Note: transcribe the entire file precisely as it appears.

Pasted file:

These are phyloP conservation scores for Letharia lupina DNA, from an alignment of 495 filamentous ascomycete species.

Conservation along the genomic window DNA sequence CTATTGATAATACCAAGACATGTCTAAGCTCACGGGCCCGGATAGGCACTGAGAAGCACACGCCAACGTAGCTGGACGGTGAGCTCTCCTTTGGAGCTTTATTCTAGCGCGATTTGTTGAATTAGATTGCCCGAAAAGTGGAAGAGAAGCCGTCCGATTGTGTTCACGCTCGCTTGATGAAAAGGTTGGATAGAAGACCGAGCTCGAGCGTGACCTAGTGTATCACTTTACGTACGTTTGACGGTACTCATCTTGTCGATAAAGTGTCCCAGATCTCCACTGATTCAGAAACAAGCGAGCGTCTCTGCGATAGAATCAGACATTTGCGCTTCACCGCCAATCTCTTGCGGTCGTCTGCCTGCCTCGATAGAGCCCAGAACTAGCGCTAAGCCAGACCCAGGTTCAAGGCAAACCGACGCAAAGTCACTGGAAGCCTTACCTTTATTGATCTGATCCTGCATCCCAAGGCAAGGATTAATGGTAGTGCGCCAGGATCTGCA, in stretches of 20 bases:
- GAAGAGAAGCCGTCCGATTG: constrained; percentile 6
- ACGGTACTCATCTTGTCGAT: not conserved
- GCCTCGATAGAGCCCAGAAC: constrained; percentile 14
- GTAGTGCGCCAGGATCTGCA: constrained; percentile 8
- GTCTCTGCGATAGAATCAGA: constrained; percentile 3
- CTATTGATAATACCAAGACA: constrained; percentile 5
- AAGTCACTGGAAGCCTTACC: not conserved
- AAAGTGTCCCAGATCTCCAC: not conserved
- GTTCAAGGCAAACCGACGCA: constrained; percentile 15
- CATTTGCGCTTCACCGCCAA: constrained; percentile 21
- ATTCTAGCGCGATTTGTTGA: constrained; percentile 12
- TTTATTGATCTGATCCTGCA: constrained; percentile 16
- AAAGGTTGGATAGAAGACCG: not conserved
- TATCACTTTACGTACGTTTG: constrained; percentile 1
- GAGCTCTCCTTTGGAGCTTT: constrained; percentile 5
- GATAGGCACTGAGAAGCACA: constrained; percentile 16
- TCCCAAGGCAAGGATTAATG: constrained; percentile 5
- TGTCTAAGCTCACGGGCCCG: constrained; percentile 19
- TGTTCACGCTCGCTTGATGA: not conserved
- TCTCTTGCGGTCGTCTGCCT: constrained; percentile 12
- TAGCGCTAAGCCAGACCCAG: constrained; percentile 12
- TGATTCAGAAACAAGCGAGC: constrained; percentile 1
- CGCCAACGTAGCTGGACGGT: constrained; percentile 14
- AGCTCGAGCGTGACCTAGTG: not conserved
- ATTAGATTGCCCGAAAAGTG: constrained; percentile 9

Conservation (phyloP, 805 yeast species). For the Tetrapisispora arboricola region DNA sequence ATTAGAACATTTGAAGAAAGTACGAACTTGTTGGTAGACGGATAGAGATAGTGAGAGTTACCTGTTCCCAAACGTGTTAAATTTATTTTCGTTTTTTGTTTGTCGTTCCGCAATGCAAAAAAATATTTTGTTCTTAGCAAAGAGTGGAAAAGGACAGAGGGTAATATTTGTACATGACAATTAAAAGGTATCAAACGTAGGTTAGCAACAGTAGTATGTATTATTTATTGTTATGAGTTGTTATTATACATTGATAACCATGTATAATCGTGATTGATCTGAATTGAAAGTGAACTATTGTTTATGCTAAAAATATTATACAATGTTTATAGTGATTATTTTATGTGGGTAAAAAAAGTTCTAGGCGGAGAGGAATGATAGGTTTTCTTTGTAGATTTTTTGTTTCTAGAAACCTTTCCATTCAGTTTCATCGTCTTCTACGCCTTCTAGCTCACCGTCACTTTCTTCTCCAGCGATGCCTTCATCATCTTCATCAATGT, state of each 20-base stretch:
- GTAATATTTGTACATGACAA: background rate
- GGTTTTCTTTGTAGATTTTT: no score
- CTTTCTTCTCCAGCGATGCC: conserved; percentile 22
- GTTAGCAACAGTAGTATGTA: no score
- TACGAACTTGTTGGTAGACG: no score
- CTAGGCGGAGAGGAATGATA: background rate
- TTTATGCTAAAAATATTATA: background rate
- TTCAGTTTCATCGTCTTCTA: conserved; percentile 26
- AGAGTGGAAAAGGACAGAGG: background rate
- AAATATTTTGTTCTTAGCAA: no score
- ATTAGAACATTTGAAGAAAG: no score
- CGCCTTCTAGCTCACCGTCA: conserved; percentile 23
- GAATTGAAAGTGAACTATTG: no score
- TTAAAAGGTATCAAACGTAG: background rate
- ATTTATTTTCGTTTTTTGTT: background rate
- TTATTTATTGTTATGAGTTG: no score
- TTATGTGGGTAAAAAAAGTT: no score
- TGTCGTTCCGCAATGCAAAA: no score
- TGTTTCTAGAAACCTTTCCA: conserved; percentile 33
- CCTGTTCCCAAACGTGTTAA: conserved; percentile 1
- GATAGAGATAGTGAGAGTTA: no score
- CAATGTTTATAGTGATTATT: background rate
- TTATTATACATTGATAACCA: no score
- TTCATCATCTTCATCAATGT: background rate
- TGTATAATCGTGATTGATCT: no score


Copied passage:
These are phyloP conservation scores for Letharia lupina DNA, from an alignment of 495 filamentous ascomycete species.

Conservation along the genomic window DNA sequence CTATTGATAATACCAAGACATGTCTAAGCTCACGGGCCCGGATAGGCACTGAGAAGCACACGCCAACGTAGCTGGACGGTGAGCTCTCCTTTGGAGCTTTATTCTAGCGCGATTTGTTGAATTAGATTGCCCGAAAAGTGGAAGAGAAGCCGTCCGATTGTGTTCACGCTCGCTTGATGAAAAGGTTGGATAGAAGACCGAGCTCGAGCGTGACCTAGTGTATCACTTTACGTACGTTTGACGGTACTCATCTTGTCGATAAAGTGTCCCAGATCTCCACTGATTCAGAAACAAGCGAGCGTCTCTGCGATAGAATCAGACATTTGCGCTTCACCGCCAATCTCTTGCGGTCGTCTGCCTGCCTCGATAGAGCCCAGAACTAGCGCTAAGCCAGACCCAGGTTCAAGGCAAACCGACGCAAAGTCACTGGAAGCCTTACCTTTATTGATCTGATCCTGCATCCCAAGGCAAGGATTAATGGTAGTGCGCCAGGATCTGCA, in stretches of 20 bases:
- GAAGAGAAGCCGTCCGATTG: constrained; percentile 6
- ACGGTACTCATCTTGTCGAT: not conserved
- GCCTCGATAGAGCCCAGAAC: constrained; percentile 14
- GTAGTGCGCCAGGATCTGCA: constrained; percentile 8
- GTCTCTGCGATAGAATCAGA: constrained; percentile 3
- CTATTGATAATACCAAGACA: constrained; percentile 5
- AAGTCACTGGAAGCCTTACC: not conserved
- AAAGTGTCCCAGATCTCCAC: not conserved
- GTTCAAGGCAAACCGACGCA: constrained; percentile 15
- CATTTGCGCTTCACCGCCAA: constrained; percentile 21
- ATTCTAGCGCGATTTGTTGA: constrained; percentile 12
- TTTATTGATCTGATCCTGCA: constrained; percentile 16
- AAAGGTTGGATAGAAGACCG: not conserved
- TATCACTTTACGTACGTTTG: constrained; percentile 1
- GAGCTCTCCTTTGGAGCTTT: constrained; percentile 5
- GATAGGCACTGAGAAGCACA: constrained; percentile 16
- TCCCAAGGCAAGGATTAATG: constrained; percentile 5
- TGTCTAAGCTCACGGGCCCG: constrained; percentile 19
- TGTTCACGCTCGCTTGATGA: not conserved
- TCTCTTGCGGTCGTCTGCCT: constrained; percentile 12
- TAGCGCTAAGCCAGACCCAG: constrained; percentile 12
- TGATTCAGAAACAAGCGAGC: constrained; percentile 1
- CGCCAACGTAGCTGGACGGT: constrained; percentile 14
- AGCTCGAGCGTGACCTAGTG: not conserved
- ATTAGATTGCCCGAAAAGTG: constrained; percentile 9

Conservation (phyloP, 805 yeast species). For the Tetrapisispora arboricola region DNA sequence ATTAGAACATTTGAAGAAAGTACGAACTTGTTGGTAGACGGATAGAGATAGTGAGAGTTACCTGTTCCCAAACGTGTTAAATTTATTTTCGTTTTTTGTTTGTCGTTCCGCAATGCAAAAAAATATTTTGTTCTTAGCAAAGAGTGGAAAAGGACAGAGGGTAATATTTGTACATGACAATTAAAAGGTATCAAACGTAGGTTAGCAACAGTAGTATGTATTATTTATTGTTATGAGTTGTTATTATACATTGATAACCATGTATAATCGTGATTGATCTGAATTGAAAGTGAACTATTGTTTATGCTAAAAATATTATACAATGTTTATAGTGATTATTTTATGTGGGTAAAAAAAGTTCTAGGCGGAGAGGAATGATAGGTTTTCTTTGTAGATTTTTTGTTTCTAGAAACCTTTCCATTCAGTTTCATCGTCTTCTACGCCTTCTAGCTCACCGTCACTTTCTTCTCCAGCGATGCCTTCATCATCTTCATCAATGT, state of each 20-base stretch:
- GTAATATTTGTACATGACAA: background rate
- GGTTTTCTTTGTAGATTTTT: no score
- CTTTCTTCTCCAGCGATGCC: conserved; percentile 22
- GTTAGCAACAGTAGTATGTA: no score
- TACGAACTTGTTGGTAGACG: no score
- CTAGGCGGAGAGGAATGATA: background rate
- TTTATGCTAAAAATATTATA: background rate
- TTCAGTTTCATCGTCTTCTA: conserved; percentile 26
- AGAGTGGAAAAGGACAGAGG: background rate
- AAATATTTTGTTCTTAGCAA: no score
- ATTAGAACATTTGAAGAAAG: no score
- CGCCTTCTAGCTCACCGTCA: conserved; percentile 23
- GAATTGAAAGTGAACTATTG: no score
- TTAAAAGGTATCAAACGTAG: background rate
- ATTTATTTTCGTTTTTTGTT: background rate
- TTATTTATTGTTATGAGTTG: no score
- TTATGTGGGTAAAAAAAGTT: no score
- TGTCGTTCCGCAATGCAAAA: no score
- TGTTTCTAGAAACCTTTCCA: conserved; percentile 33
- CCTGTTCCCAAACGTGTTAA: conserved; percentile 1
- GATAGAGATAGTGAGAGTTA: no score
- CAATGTTTATAGTGATTATT: background rate
- TTATTATACATTGATAACCA: no score
- TTCATCATCTTCATCAATGT: background rate
- TGTATAATCGTGATTGATCT: no score